Workers’ Memorial Day — April 28, 2016

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Workers’ Memorial Day, observed annually on April 28, recognizes workers who suffered or died because of exposures to hazards at work. In 2014, 4,679 U.S. workers died from work-related injuries (1). Although deaths from work-related injuries are captured by surveillance systems, most deaths from work-related illness are not. In 2007, an estimated 53,445 deaths from work-related illness occurred (2). In 2014, employers reported approximately 3 million nonfatal injuries and illnesses to private industry workers and 722,000 to state and local government workers (3); an estimated 2.7 million work-related injuries were treated in emergency departments, resulting in 113,000 hospitalizations (National Institute for Occupational Safety and Health (CDC-NIOSH), unpublished data, 2016)*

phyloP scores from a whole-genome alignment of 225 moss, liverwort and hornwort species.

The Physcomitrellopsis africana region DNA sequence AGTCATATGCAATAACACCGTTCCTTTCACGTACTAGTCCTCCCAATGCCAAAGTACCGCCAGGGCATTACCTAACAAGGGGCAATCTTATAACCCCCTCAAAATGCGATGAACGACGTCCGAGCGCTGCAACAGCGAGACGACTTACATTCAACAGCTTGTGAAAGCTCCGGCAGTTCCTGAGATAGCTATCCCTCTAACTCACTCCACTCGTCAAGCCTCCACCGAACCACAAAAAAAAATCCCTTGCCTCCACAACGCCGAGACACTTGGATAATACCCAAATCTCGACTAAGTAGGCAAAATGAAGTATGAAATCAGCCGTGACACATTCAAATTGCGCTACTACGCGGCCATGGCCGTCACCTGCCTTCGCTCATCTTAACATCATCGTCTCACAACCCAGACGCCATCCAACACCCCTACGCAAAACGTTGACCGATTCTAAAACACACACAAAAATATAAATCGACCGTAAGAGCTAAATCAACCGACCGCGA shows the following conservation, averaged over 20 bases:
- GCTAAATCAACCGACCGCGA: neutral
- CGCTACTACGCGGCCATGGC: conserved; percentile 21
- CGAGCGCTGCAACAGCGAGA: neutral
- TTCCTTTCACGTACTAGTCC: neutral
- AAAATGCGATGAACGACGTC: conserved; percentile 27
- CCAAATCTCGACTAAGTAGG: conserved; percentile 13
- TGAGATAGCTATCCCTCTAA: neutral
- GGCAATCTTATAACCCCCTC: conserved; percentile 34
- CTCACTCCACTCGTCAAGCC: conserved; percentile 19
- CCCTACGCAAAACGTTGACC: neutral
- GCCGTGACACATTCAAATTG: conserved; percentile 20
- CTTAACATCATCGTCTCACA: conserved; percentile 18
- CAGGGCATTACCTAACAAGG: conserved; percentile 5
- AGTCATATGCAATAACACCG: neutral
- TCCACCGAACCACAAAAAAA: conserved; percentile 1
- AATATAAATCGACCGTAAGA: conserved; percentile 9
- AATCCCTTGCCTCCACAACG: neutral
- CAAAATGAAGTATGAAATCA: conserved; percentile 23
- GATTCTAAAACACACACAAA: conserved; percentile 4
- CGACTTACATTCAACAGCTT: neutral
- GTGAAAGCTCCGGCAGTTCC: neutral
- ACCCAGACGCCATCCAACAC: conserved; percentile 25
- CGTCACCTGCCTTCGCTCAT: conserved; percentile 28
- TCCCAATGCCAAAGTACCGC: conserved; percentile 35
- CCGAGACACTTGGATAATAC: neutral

Occupational injuries and illnesses also have economic costs. The societal cost of work-related fatalities, injuries, and illnesses was estimated at $250 billion in 2007 on the basis of methods that focus on medical costs and productivity losses (2).

New estimates of worker hearing impairment from the CDC-NIOSH Occupational Hearing Loss Surveillance program are reported in this issue of MMWR. The audiometric data analyzed in this report represent one example of existing health data that CDC-NIOSH uses for occupational health surveillance.


  1. Bureau of Labor Statistics. National Census of Fatal Occupational Injuries in 2014 preliminary results [Table 2]. Washington, DC: US Department of Labor, Bureau of Labor Statistics; 2015.
  2. Leigh JP. Economic burden of occupational injury and illness in the United States. Milbank Q 2011;89:728–72. CrossRef PubMed
  3. Bureau of Labor Statistics. Employer-reported workplace injuries and illnesses in 2014 [Table 2]. Washington, DC: US Department of Labor, Bureau of Labor Statistics; 2015.

Suggested citation for this article: Workers’ Memorial Day — April 28, 2016. MMWR Morb Mortal Wkly Rep 2016;65:389. DOI:

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